1. patricksplace psalm23 They’re all the most incredibly overtly sexist ads I’ve seen in the past 30 years. Just AWFUL. Don’t YouTube them, unless you want to have to wash your brian.

  4. I don’t think that football is necessarily for the entire family to watch together if that family includes young children but I imagine that there are those who would disagree with me.  I don’t think I allowed my daughters to watch games with us until they were 10 -12  years old and we would use incidents of “unsportsmanlike behavior” as examples of how NOT to behave.  Part of being a parent means that you sometimes are faced with having to explain things to your children that you might not have imagined that you’d have to.  It happens and you deal with it. 
    Frankly, I wasn’t offended by the kiss in the commercial, really.  I thought it lasted longer than necessary but I’d rather see a display of affection over some things that pass as entertainment now days. *shrugs*

  5. I agree.. there were some pretty raunchy things in a few of those commercials.   I hate to say it, but prime time tv is worse. Sad, isn’t it?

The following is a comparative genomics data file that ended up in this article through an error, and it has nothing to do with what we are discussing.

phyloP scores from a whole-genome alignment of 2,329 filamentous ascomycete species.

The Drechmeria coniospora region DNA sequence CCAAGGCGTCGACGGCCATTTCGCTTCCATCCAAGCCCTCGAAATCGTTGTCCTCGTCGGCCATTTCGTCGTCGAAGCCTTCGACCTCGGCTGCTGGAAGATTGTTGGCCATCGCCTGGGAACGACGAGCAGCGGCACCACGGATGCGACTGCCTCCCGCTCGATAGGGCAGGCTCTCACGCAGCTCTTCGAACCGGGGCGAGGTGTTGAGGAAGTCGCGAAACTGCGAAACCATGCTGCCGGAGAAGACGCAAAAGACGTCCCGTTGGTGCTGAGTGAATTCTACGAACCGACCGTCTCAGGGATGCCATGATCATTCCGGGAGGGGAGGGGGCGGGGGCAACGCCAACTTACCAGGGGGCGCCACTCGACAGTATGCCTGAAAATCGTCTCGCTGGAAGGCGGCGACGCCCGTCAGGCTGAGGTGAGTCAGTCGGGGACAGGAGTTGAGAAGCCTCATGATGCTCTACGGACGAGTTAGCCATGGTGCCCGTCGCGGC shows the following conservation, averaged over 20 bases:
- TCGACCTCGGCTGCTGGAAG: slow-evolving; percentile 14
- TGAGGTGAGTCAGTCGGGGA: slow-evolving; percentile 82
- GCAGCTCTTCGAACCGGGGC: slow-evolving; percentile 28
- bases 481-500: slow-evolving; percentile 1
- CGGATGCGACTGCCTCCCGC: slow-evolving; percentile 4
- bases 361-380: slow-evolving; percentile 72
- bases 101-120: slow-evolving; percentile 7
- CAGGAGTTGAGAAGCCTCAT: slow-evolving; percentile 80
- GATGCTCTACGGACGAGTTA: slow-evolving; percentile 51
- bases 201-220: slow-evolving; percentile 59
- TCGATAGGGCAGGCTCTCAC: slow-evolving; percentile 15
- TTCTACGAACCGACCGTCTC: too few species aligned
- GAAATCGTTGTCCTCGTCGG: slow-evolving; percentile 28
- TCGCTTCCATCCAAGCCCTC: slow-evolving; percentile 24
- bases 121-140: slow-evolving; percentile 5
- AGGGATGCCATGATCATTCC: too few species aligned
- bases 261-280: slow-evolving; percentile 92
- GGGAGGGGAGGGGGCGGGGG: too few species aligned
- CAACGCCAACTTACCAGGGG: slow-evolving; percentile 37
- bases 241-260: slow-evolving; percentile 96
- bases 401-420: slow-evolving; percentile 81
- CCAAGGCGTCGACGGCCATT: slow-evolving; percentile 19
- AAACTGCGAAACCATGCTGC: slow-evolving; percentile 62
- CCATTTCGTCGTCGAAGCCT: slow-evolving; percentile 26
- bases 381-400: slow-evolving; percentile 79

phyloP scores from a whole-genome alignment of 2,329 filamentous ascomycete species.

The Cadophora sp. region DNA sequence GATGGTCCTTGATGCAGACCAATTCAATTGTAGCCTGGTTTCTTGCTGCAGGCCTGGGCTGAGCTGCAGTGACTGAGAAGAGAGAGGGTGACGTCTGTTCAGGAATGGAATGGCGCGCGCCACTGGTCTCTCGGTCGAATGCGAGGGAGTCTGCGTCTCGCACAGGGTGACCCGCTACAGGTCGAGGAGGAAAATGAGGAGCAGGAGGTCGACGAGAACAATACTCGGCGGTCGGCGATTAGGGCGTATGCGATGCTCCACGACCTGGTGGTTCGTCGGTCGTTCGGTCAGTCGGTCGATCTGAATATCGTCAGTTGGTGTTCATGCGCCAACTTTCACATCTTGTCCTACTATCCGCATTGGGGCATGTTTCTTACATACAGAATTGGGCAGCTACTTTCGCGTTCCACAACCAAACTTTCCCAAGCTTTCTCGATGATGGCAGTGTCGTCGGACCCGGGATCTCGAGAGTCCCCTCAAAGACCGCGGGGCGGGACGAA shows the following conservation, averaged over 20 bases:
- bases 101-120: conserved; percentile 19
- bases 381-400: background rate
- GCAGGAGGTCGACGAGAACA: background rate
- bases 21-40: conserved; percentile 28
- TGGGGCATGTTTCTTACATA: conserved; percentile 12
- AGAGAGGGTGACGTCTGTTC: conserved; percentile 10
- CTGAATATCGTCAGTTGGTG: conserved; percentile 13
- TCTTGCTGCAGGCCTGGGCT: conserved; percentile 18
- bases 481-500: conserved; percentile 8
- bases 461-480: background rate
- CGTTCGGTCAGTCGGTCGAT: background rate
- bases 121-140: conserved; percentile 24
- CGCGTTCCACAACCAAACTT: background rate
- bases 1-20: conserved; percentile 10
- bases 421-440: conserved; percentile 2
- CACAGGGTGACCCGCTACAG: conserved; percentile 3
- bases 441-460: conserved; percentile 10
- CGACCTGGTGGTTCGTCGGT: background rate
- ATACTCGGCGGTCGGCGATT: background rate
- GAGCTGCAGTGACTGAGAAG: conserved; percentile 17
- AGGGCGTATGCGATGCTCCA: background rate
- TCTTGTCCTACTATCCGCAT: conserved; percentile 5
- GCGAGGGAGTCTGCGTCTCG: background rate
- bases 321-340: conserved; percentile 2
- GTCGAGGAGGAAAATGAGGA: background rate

1. OrganizerSandy Prime time can definitely be worse than sports…particularly given some of the choices even on the traditional networks. The so-called “family hour” isn’t necessarily for the WHOLE family anymore.

  6. The shock was not feigned, at least not in my case. But then again, I’m probably the most conservative parent I know (not politcal conservative – just conservative about what I let my children see on TV).
    The Super Bowl is a very
    different animal from your normal football game. It has become a spectacle in
    and of itself. People who haven’t watched a second of the NFL season watch the Super